That's the year Janice graduated, so I figured you two musta known each
"I didn't know her too well. Kinda casual. She mostly hung out
with a different crowd than me. His smile grew. "You play ball?"
"Yeah. Junior Varsity team. I play wingback."
"Hey, man, I saw you play yesterday. Fast sucker! You guys looked
pretty good out there. How'd the varsity team do tonight? I wasn't...
I didn't get to the game." The smile left his face.
"Lost, man. 35 to 27. They're not having that good a season."
His smile returned as quickly as it had vanished. "I know what you
mean. Ain't been much to brag about 'round here since we won the league
in '78. I can't believe Coach Payton is still around."
"You're not kidding."
It was true. Eighteen years later, and Coach Payton was still in
charge of the varsity squad, despite the fact that he'd failed to win a
championship since that '78 season. Two things are sacred in a small
town: high school football and loyalty. That's why all-league news
stories from 1978 still decorated the locker room walls, and that's why
Coach Payton was still Coach Payton.
I was smiling now. I was growing more confident that I was going
to get the beer I wanted after all. "You guys sure kicked some ass back
then. You and Pete Martin."
Steve's smile didn't leave, but his blank eyes suddenly turned
sad. "Yeah... we did."
The new look in his eyes made me worry that I might lose my
chance. "Anyways... Steve. I was wondering if maybe you could buy some
beer for me and my girlfriend. Um, I mean, if it's cool with you, and
all. I can give you five extra bucks to buy something for yourself if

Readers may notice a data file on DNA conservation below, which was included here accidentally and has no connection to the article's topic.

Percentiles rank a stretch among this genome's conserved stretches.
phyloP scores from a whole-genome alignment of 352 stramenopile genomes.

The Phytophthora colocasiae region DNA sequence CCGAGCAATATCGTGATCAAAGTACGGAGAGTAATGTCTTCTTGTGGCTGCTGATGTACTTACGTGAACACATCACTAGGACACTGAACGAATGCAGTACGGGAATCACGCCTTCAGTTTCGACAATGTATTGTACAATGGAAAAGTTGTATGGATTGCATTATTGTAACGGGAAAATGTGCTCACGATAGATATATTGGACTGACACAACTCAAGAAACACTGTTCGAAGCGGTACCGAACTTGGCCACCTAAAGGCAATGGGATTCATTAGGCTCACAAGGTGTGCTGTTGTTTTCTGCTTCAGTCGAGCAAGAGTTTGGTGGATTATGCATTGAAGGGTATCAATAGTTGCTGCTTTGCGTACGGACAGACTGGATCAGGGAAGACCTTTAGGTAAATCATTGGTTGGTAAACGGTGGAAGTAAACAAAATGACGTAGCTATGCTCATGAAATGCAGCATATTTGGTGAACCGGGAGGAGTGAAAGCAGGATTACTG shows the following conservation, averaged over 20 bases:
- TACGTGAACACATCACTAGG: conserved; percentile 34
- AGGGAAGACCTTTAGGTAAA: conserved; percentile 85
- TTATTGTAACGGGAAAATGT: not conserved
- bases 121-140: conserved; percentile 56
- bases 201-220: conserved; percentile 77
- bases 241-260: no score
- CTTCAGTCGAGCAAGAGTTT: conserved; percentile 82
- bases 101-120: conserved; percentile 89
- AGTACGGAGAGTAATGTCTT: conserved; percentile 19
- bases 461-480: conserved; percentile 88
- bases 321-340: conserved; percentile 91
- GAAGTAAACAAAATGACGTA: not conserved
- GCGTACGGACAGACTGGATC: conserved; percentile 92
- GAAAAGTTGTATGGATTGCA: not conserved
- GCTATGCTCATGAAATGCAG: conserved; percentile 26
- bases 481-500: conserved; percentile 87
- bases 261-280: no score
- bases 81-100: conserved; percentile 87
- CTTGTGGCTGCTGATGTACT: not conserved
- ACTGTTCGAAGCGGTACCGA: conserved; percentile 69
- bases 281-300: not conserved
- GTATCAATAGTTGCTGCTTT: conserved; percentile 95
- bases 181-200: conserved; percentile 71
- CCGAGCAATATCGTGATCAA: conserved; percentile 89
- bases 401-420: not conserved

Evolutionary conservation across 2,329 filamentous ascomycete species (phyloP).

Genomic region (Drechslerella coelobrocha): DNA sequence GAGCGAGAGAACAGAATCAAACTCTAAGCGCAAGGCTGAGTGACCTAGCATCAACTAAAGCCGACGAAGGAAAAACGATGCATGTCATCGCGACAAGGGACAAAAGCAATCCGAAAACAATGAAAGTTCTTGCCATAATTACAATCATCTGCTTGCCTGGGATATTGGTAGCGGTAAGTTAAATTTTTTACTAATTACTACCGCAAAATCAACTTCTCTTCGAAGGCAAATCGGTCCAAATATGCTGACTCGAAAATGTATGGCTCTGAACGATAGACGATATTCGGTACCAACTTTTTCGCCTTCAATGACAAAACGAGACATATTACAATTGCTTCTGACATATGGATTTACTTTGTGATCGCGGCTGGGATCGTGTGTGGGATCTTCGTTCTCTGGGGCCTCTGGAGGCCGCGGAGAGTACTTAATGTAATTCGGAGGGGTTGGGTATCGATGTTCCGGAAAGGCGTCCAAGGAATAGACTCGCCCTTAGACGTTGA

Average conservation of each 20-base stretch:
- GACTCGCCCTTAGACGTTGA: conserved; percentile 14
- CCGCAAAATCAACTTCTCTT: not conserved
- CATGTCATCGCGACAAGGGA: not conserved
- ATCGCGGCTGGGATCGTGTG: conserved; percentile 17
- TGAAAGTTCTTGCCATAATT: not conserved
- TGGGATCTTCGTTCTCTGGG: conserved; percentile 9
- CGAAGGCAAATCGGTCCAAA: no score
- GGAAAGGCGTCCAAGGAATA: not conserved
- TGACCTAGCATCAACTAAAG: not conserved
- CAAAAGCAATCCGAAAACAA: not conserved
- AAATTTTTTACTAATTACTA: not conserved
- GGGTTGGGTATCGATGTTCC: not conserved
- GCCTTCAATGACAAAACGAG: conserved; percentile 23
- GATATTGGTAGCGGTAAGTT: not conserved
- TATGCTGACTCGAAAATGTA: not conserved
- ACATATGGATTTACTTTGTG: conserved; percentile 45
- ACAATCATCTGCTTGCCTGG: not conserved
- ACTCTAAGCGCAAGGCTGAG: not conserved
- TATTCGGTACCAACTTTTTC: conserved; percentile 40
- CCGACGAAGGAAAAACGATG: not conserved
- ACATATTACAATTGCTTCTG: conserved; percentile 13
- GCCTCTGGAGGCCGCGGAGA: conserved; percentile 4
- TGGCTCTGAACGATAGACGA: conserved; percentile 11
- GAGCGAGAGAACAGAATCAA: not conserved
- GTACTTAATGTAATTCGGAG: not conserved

He closed his eyes. "Yeah, we did," he repeated in a whisper.
He shook his head. "Nothing. Hey, yeah, I'll buy for you guys.
Don't gotta give me any money, though, but can you give me a ride home?
My wife and I got in a little, uh. argument tonight, so I took a walk to
blow off some steam. But, man, it's too cold to walk back. You know
how it is."
I thought of Angie's hissy fit in the car and nodded. "No problem,
man." I handed him twenty bucks. "We just need a twelve of Coors
Light. I prefer something stronger, you know, but I got the woman with
me." I cocked my thumb back toward The Boat and smiled. "You know how
This time Steve nodded. "Believe me," he said, "I know."
He turned and walked into the store. I turned and walked back to
"He's gonna do it. He wants a ride home, though."
I shrugged. "I don't know, Ang... I didn't ask. Guess he walked
here and doesn't want to walk back. It's cold as hell out there." I
didn't mention the fight with his wife.
"Whatever," said the Alicia Silverstone-wannabe. "God, I hope this
doesn't get back to my mom."
The leftover heat from our trip to the store was nearly gone from
the inside of the car, so I fired The Boat up and cranked the defroster
into high. Angie remained silent as I fiddled with the radio dial. I
settled on a classic rock station, keeping the volume low, as Steve
climbed into the backseat with a medium-sized paper bag in hand. He
handed my change to me over the seat.
"They were out of Coors Light, so I got you guys some Bud. That
"Yeah, sure," I said. "Hey, Steve, this is my girlfriend Angie